When I first found this site and your article about fatigue was my first read. I remember saying to you “finally someone on Earth knew what I was going through.”

    With every item you post is as if we are experiencing a lot of the same and that gives me comfort because I have never found anyone that understands, no matter the level of love they show me, they just don’t understand.

    Please keep your articles coming, each and every one lifts my spirits.

    Arvilla

  • Azjackie
    4 months ago

    Devin you’ve nailed it again. It’s as if you’ve read my mind. How a disease can be so cruel I’ll never know. Hundreds of thousands afflicted with some with similar conditions and others completely different yet diagnosed with the same disease. Often I think how will there ever be a cure? What works for one may not or probably not work for another. Darn the trillions and trillions of axons and oliogodendrocytes that have to work in harmony to prevent disease. You’re right just listen to eachother and offer support.

  • Yoshitail9
    4 months ago

    Devin
    Great article. So true. The only thing we all have in COMMON is those two alphabetic letters……..M and S

  • SueK
    4 months ago

    Excellent point and article! It is so true that common ground is hard to find in support groups. You join looking for a safe place to ask questions and share, and often are blindsided by palpable anger and attacks. While the chant continues, “You don’t get it, until you get it”, I find there is just as much, if not more, dissonance between MS members comparing notes and becoming hostile towards those whose experiences differ from theirs. Several with more aggressive forms of the disease lash out at others saying, “My, my. Aren’t you the lucky one having it so easy. Are you certain you have MS?” Or they terrorize the newly diagnosed saying they will become profoundly disabled and die of complications. While may hold true for a minority, it is cruel to suggest such things to someone that is still in shock, desperately trying to understand their dx.

    The diversity in attitude also produces a battle ground. Those on DMDs are harassed by those claiming diets and supplements alone cure MS. Or the “conspiracy theorists” tell everyone the government has a cure but is withholding it, poisoning us instead with one of dozens of substances they claim cause MS. The latest claim was that the government feeds pigs chemicals that trigger the disease. No use arguing with them. Their minds are firmly made up. And while it has been shown that having faith or any sort improves outcome, support group are nit the place to judge others based on religion or lack of.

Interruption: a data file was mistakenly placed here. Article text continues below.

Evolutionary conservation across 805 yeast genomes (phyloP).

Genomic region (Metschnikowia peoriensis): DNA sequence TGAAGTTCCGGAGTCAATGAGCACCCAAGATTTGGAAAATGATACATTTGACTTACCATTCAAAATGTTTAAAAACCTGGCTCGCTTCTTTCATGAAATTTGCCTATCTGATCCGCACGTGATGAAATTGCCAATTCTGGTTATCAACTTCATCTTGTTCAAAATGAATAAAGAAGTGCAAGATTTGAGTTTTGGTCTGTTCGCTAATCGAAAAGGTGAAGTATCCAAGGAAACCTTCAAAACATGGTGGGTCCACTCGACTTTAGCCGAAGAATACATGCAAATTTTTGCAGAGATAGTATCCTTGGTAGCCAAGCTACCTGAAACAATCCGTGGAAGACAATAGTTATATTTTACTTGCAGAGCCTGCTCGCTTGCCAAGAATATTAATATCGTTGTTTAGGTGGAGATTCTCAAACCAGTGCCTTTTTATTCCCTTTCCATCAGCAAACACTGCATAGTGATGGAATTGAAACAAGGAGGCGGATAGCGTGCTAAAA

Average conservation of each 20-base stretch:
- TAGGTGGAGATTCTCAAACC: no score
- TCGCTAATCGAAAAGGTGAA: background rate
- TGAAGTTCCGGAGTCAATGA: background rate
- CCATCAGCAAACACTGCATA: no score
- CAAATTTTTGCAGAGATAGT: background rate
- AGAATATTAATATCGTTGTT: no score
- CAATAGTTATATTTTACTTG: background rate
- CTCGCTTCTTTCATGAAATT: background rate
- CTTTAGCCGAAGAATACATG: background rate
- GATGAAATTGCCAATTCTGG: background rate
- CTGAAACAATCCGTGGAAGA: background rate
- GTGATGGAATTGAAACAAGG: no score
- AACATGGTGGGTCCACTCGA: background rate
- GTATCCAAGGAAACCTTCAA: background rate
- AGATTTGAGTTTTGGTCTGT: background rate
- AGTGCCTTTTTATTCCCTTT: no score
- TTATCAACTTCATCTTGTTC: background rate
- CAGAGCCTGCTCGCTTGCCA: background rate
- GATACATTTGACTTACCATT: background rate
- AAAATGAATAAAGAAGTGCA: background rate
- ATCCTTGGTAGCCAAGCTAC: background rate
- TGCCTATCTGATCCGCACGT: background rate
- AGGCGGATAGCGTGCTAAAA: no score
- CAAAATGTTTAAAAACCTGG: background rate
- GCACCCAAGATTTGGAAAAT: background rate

Lastly, outlook, mood and mental lability can be the great divides. Some are easily angered when they encounter those with a positive attitude while they rather dwell in the darkness. Discussions can feel as though you are walking on through a mine field, trying not to inadvertently set others off and finding yourself caught up in a battle. I have a background in psychology so for me it is a bit easier diffusing the tension, but many do not understand that MS causes mental and emotional lability. And as it typical with conflict in a social setting, a mob mentality can develop as members take sides.

    We all experience different symptoms, progress (or not) at a different pace, view our lot with different eyes and perspectives, and accept our dx, adjust and adapt, on our own terms and schedule. If only more people understood that those whose journeys differ from our own have a lot to offer others, and while unique, it is NOT intended to be a competition. We are all in this boat together. Let’s try harder to accept our differences and get along.

  • StephanieEVC
    4 months ago

    The pigs testing is just one of my paranoid thoughts. Sometimes I think if I wear a different color earrings or shirt it will make my MS internal cooking feelings worse. If I can’t finish my weights or stretchs I’ll become a complete stiff zombie not just these useless legs and arms but the whole body. The sudden ‘sparks quick zap painful buzz’ sometimes hits me in the limbs and head and I think of the internet WiFi and wonder if it is these wireless systems that are frying my insides. I can’t even lift the 3lbs today…

  • Devin Garlit moderator author
    4 months ago

    Thanks so much @SueK, all so very true!

  • StephanieEVC
    4 months ago

    Dang Devin your good!!! You make do much sense. I’m in sooo much pain pain right now my legs and arm feel like there in a deep fryer inside. I have muddled conflicted thoughts and I do have to admit my guilt, I can’t help but to compare not only with others but myself cause how can I walk almost normal for a split second from the elevator to the door then hobble and cook on the inside once I’m in…

  • Devin Garlit moderator author
    4 months ago

    Thanks so much @StephanieEVC! Ugh, a deep fryer inside, that speaks to me. I know that burning feeling is something I know all too well! Hang in there and thanks for chiming in!

  • Harry
    4 months ago

    Devin or anyone else follow any certain diet. I cut something’s out but if you try to follow the 6-8 different diets out there it becomes very confusing.

  • Poll